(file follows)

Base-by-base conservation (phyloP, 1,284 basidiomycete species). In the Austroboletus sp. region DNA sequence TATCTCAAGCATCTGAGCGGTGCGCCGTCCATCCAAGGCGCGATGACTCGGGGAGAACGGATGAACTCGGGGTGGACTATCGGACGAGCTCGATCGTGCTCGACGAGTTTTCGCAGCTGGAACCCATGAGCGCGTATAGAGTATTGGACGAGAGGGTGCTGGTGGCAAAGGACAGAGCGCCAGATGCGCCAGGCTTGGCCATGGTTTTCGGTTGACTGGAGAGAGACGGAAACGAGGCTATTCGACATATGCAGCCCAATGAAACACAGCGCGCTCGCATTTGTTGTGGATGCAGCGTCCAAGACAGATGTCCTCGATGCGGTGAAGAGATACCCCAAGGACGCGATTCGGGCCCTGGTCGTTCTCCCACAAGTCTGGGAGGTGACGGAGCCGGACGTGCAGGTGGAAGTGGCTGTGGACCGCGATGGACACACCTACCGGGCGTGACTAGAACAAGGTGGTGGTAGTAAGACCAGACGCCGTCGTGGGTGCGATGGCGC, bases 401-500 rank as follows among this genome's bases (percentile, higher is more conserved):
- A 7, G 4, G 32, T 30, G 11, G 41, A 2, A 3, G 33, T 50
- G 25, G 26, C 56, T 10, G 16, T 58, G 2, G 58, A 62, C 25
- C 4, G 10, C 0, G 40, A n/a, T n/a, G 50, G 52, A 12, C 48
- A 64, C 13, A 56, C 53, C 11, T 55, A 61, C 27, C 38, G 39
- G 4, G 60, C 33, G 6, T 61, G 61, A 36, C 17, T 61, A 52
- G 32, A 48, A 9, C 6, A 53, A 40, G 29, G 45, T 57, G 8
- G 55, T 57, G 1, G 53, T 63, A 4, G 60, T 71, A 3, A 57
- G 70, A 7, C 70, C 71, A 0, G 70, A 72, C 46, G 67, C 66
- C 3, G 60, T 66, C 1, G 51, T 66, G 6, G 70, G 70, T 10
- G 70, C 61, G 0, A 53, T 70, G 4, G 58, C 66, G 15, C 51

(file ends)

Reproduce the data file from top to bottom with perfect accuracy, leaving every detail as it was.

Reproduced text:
Base-by-base conservation (phyloP, 1,284 basidiomycete species). In the Austroboletus sp. region DNA sequence TATCTCAAGCATCTGAGCGGTGCGCCGTCCATCCAAGGCGCGATGACTCGGGGAGAACGGATGAACTCGGGGTGGACTATCGGACGAGCTCGATCGTGCTCGACGAGTTTTCGCAGCTGGAACCCATGAGCGCGTATAGAGTATTGGACGAGAGGGTGCTGGTGGCAAAGGACAGAGCGCCAGATGCGCCAGGCTTGGCCATGGTTTTCGGTTGACTGGAGAGAGACGGAAACGAGGCTATTCGACATATGCAGCCCAATGAAACACAGCGCGCTCGCATTTGTTGTGGATGCAGCGTCCAAGACAGATGTCCTCGATGCGGTGAAGAGATACCCCAAGGACGCGATTCGGGCCCTGGTCGTTCTCCCACAAGTCTGGGAGGTGACGGAGCCGGACGTGCAGGTGGAAGTGGCTGTGGACCGCGATGGACACACCTACCGGGCGTGACTAGAACAAGGTGGTGGTAGTAAGACCAGACGCCGTCGTGGGTGCGATGGCGC, bases 401-500 rank as follows among this genome's bases (percentile, higher is more conserved):
- A 7, G 4, G 32, T 30, G 11, G 41, A 2, A 3, G 33, T 50
- G 25, G 26, C 56, T 10, G 16, T 58, G 2, G 58, A 62, C 25
- C 4, G 10, C 0, G 40, A n/a, T n/a, G 50, G 52, A 12, C 48
- A 64, C 13, A 56, C 53, C 11, T 55, A 61, C 27, C 38, G 39
- G 4, G 60, C 33, G 6, T 61, G 61, A 36, C 17, T 61, A 52
- G 32, A 48, A 9, C 6, A 53, A 40, G 29, G 45, T 57, G 8
- G 55, T 57, G 1, G 53, T 63, A 4, G 60, T 71, A 3, A 57
- G 70, A 7, C 70, C 71, A 0, G 70, A 72, C 46, G 67, C 66
- C 3, G 60, T 66, C 1, G 51, T 66, G 6, G 70, G 70, T 10
- G 70, C 61, G 0, A 53, T 70, G 4, G 58, C 66, G 15, C 51